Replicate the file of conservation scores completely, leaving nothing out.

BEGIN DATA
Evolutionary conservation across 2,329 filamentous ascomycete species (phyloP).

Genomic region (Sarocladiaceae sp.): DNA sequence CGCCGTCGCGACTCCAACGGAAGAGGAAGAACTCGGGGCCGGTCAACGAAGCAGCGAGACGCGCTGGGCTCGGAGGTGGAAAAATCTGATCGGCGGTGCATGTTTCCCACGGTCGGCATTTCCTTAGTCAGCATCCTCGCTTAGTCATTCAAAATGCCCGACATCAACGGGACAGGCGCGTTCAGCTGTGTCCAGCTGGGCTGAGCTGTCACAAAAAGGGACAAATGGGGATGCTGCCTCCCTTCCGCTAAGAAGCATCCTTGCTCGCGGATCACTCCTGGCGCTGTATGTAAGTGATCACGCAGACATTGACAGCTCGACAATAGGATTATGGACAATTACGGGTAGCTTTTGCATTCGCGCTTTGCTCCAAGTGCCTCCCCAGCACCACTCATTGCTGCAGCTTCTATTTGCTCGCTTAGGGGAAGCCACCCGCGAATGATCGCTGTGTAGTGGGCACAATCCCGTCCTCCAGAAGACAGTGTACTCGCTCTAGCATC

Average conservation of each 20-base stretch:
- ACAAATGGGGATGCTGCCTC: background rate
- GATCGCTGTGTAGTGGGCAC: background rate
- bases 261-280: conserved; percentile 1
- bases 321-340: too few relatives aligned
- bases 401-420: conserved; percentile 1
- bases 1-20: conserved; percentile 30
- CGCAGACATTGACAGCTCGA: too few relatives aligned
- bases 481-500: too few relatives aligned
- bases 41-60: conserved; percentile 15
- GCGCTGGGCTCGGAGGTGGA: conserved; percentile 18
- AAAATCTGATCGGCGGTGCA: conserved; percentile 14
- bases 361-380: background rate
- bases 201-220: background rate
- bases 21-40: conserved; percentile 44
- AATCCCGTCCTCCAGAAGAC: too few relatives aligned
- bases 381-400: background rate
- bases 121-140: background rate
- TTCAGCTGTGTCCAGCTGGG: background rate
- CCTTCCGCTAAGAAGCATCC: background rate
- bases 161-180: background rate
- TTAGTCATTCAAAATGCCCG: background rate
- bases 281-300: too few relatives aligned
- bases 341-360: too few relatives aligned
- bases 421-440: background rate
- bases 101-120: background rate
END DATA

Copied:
Evolutionary conservation across 2,329 filamentous ascomycete species (phyloP).

Genomic region (Sarocladiaceae sp.): DNA sequence CGCCGTCGCGACTCCAACGGAAGAGGAAGAACTCGGGGCCGGTCAACGAAGCAGCGAGACGCGCTGGGCTCGGAGGTGGAAAAATCTGATCGGCGGTGCATGTTTCCCACGGTCGGCATTTCCTTAGTCAGCATCCTCGCTTAGTCATTCAAAATGCCCGACATCAACGGGACAGGCGCGTTCAGCTGTGTCCAGCTGGGCTGAGCTGTCACAAAAAGGGACAAATGGGGATGCTGCCTCCCTTCCGCTAAGAAGCATCCTTGCTCGCGGATCACTCCTGGCGCTGTATGTAAGTGATCACGCAGACATTGACAGCTCGACAATAGGATTATGGACAATTACGGGTAGCTTTTGCATTCGCGCTTTGCTCCAAGTGCCTCCCCAGCACCACTCATTGCTGCAGCTTCTATTTGCTCGCTTAGGGGAAGCCACCCGCGAATGATCGCTGTGTAGTGGGCACAATCCCGTCCTCCAGAAGACAGTGTACTCGCTCTAGCATC

Average conservation of each 20-base stretch:
- ACAAATGGGGATGCTGCCTC: background rate
- GATCGCTGTGTAGTGGGCAC: background rate
- bases 261-280: conserved; percentile 1
- bases 321-340: too few relatives aligned
- bases 401-420: conserved; percentile 1
- bases 1-20: conserved; percentile 30
- CGCAGACATTGACAGCTCGA: too few relatives aligned
- bases 481-500: too few relatives aligned
- bases 41-60: conserved; percentile 15
- GCGCTGGGCTCGGAGGTGGA: conserved; percentile 18
- AAAATCTGATCGGCGGTGCA: conserved; percentile 14
- bases 361-380: background rate
- bases 201-220: background rate
- bases 21-40: conserved; percentile 44
- AATCCCGTCCTCCAGAAGAC: too few relatives aligned
- bases 381-400: background rate
- bases 121-140: background rate
- TTCAGCTGTGTCCAGCTGGG: background rate
- CCTTCCGCTAAGAAGCATCC: background rate
- bases 161-180: background rate
- TTAGTCATTCAAAATGCCCG: background rate
- bases 281-300: too few relatives aligned
- bases 341-360: too few relatives aligned
- bases 421-440: background rate
- bases 101-120: background rate